Lingering on the iconic Rialto Bridge at dusk, we gaze out over the Grand Canal as the sky turns rose-pink. Lights from the opulent Renaissance palaces dance on the water and a gondolier, silhouetted against the rising full moon, silently passes below us. Oblivious to the throngs of passing tour groups and jostling photographers, we kiss.
“Oh yuck!” “Gross!” “Do you have to?” interrupt our children.
I give my husband an I-told-you-so-look. It had been his idea to come to Venice. I was keen of course, but not now when our children are still young. And with us.
I had been to Venice once before, as a backpacker with limited funds. I stayed in the Youth Hostel miles out of town. It had bunk beds, day time lock-out and allocated chores. I imagined the next time would be a more glamorous experience. Like when my parents came here to celebrate my father’s 80th birthday and stayed in a luxury suite overlooking the Grand Canal. Instead I have returned, still with a backpack, still with limited funds and now with four children.
Our accommodation, however, does have proper beds and while it may not have water views, it is centrally located. “Your apartment is right here near the ‘Titty’ Bridge,” explains our land lady Lorenza who is leading us through the labyrinthine streets to the Ponte de la Tette or ‘Breast Bridge’. We learn that the bridge is so named from the prostitutes who resided here back in the 15th century and would stand at the windows, topless, to encourage business. Seven hundred years later the ladies are long gone and our apartment is homely and welcoming with two spacious bedrooms and a pretty garden courtyard.
Having followed Lorenza here blindly she now marks us out what she calls a “Map of Gold”, adding suggestions on where to eat and what to visit. We venture out for dinner but in no time are completely disoriented. As we crowd around the map under the light of a lamppost, vainly turning it in every direction, a debonair gentleman appears at my shoulder. Suavely dressed in black overcoat and fedora hat, he asks in a deep, rich voice: “Are you lost?” Sighing with relief we admit that we are, hopelessly. “Fantastic!” he responds and disappears into the mist, chortling heartily as he goes.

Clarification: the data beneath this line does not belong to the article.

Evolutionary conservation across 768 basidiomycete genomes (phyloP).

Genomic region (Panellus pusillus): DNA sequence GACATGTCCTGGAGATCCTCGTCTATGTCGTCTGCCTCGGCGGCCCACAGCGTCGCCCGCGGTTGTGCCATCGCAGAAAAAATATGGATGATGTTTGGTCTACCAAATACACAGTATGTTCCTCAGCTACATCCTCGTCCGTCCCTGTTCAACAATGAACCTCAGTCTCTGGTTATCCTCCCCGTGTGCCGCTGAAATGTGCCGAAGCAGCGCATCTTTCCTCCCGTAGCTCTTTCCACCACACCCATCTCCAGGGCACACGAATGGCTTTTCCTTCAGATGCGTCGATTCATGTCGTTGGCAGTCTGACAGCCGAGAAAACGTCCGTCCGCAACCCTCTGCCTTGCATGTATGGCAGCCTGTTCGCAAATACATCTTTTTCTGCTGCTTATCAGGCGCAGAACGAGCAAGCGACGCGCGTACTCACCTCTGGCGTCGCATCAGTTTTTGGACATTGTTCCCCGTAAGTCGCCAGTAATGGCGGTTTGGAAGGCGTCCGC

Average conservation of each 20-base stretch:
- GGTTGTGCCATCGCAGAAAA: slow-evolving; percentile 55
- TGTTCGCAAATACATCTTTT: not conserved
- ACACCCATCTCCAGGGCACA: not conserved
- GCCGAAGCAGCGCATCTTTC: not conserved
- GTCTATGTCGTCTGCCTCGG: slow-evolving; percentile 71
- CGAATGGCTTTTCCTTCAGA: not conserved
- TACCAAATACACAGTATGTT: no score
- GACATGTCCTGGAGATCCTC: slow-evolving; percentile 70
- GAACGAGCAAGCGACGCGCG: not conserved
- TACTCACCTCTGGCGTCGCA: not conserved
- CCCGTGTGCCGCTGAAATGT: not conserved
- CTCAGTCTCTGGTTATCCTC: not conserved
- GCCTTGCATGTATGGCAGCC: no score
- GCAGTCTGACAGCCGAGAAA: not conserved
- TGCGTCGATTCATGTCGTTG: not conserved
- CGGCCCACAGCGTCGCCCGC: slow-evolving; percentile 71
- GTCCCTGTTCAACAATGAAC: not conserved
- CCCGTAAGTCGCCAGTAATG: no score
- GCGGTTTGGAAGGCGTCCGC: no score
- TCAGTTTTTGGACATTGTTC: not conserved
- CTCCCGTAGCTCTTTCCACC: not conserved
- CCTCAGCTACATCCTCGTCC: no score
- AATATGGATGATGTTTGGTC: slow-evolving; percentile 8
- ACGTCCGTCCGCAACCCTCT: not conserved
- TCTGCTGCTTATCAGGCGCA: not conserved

With tummies now growling, we wander aimlessly until a more sympathetic local comes to our rescue and wordlessly leads us in what seems like circles to the restaurant door. Lorenza’s suggestion turns out to be worth the search and our moods quickly brighten as we peruse the menu. We adults order the local specialty of spaghetti al nero de sepia or pasta in black squid ink but the kids are unadventurous. Twelve year old Julia gags at the sight of our black, slimy meal and sticks to lasagna; Claudia, 6, orders spaghetti bolognaise and the boys discover Calzone pizza and vow to never eat anything else, ever again.
We decide to make the rule that everyone has to try at least one new food each day. Claudia takes this to mean a different flavour of gelato daily but the others are more daring. We buy unidentifiable and still squirming creatures at the 700 year old Rialto fish market and cook up a feast in our apartment kitchen; we taste salamis, nougat and cheeses of all shapes and colours and eat metre long pizza with no ham or pineapple. Julia even tries some spaghetti al nero seppia and manages to keep it down and it is good to see all those drama classes have paid off when she has a sip of my espresso.
In between meals and gelato stops, we mix touring museums and galleries with ice skating, shopping, climbing clock towers, feeding pigeons and of course riding a gondola, complete with singing gondolier. We are lost so many times we learn to embrace it. It is during one of our stray meanderings that we happen upon a glass blower in a tiny shop front. He has the children mesmerized as coloured straws are transformed into miniature monkeys, dolphins, penguins and elephants. “How do you do that?” they ask amazed. “I have been practicing for 32 years,” he replies nonchalantly.
Leaving the kids entertained, my husband and I sneak off for a drink and pretend we are on honeymoon. It is not long before they sniff us out however and excitedly display their pocket money purchases. Their enthusiasm for this city is contagious and I have to admit coming here with them has been a surprisingly wonderful experience. And unlike my Dad, I haven’t had to wait until I’m 80. We give up on the romantic drink and go in search of today’s gelato flavour.